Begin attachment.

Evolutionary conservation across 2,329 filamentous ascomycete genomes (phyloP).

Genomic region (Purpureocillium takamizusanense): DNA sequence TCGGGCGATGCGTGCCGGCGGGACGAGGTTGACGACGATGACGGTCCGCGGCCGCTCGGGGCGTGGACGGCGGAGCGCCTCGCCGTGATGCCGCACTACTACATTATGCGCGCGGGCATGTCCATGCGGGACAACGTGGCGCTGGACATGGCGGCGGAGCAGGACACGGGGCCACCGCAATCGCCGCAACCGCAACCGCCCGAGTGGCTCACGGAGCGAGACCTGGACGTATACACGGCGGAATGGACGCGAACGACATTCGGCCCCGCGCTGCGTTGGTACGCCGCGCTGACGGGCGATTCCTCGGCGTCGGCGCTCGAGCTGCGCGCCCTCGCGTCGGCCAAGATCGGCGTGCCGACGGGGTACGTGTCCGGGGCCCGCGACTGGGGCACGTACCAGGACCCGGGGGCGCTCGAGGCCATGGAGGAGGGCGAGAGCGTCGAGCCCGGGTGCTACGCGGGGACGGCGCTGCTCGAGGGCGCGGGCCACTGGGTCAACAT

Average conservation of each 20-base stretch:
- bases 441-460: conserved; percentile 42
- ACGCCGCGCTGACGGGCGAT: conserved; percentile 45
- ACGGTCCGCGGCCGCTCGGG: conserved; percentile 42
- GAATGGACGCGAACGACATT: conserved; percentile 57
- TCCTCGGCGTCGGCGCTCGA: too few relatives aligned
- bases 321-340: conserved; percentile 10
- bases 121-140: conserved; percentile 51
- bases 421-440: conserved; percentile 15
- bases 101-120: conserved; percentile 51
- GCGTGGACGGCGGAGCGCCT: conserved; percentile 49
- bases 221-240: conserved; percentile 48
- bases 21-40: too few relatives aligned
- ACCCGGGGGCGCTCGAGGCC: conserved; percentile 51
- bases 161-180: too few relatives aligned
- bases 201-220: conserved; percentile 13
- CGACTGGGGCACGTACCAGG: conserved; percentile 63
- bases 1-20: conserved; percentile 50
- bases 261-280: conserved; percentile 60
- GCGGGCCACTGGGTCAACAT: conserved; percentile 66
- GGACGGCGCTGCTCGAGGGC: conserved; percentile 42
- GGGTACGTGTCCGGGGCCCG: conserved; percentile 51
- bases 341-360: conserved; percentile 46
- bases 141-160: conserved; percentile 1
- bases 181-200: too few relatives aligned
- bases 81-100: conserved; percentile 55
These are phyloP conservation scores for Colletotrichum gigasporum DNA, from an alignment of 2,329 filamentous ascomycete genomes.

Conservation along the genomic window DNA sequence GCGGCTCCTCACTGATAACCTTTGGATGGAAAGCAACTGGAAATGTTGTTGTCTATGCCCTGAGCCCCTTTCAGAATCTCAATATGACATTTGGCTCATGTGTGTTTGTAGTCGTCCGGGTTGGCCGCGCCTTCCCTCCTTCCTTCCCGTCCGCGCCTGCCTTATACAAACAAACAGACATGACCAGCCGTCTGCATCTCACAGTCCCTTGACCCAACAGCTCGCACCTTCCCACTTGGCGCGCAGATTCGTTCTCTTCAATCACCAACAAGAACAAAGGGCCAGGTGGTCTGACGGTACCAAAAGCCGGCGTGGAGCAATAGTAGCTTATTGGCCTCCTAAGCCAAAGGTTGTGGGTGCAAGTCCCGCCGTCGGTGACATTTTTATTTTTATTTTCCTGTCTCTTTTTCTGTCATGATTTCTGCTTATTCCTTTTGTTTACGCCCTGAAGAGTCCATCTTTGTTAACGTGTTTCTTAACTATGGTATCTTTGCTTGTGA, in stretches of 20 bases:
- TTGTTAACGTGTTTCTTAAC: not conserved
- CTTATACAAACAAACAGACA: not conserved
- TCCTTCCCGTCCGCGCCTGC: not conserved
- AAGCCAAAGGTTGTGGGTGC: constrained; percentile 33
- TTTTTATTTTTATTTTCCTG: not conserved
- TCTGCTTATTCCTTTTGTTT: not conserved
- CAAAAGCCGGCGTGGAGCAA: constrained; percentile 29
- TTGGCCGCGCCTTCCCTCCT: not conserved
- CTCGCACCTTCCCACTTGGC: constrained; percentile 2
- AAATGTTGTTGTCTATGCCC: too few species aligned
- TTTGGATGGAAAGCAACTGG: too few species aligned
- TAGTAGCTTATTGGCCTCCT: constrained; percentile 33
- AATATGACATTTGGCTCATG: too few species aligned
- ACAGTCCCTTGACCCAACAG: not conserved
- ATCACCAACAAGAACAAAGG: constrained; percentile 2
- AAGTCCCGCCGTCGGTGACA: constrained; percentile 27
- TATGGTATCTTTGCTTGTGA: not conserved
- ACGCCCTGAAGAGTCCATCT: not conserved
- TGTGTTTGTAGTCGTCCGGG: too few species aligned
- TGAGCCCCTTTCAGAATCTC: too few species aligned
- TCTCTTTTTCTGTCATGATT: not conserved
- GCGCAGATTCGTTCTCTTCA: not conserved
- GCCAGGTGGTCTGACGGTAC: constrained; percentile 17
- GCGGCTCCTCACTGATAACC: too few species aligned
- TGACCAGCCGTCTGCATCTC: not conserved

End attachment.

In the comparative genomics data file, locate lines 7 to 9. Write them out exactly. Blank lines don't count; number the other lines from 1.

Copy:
- GAATGGACGCGAACGACATT: conserved; percentile 57
- TCCTCGGCGTCGGCGCTCGA: too few relatives aligned
- bases 321-340: conserved; percentile 10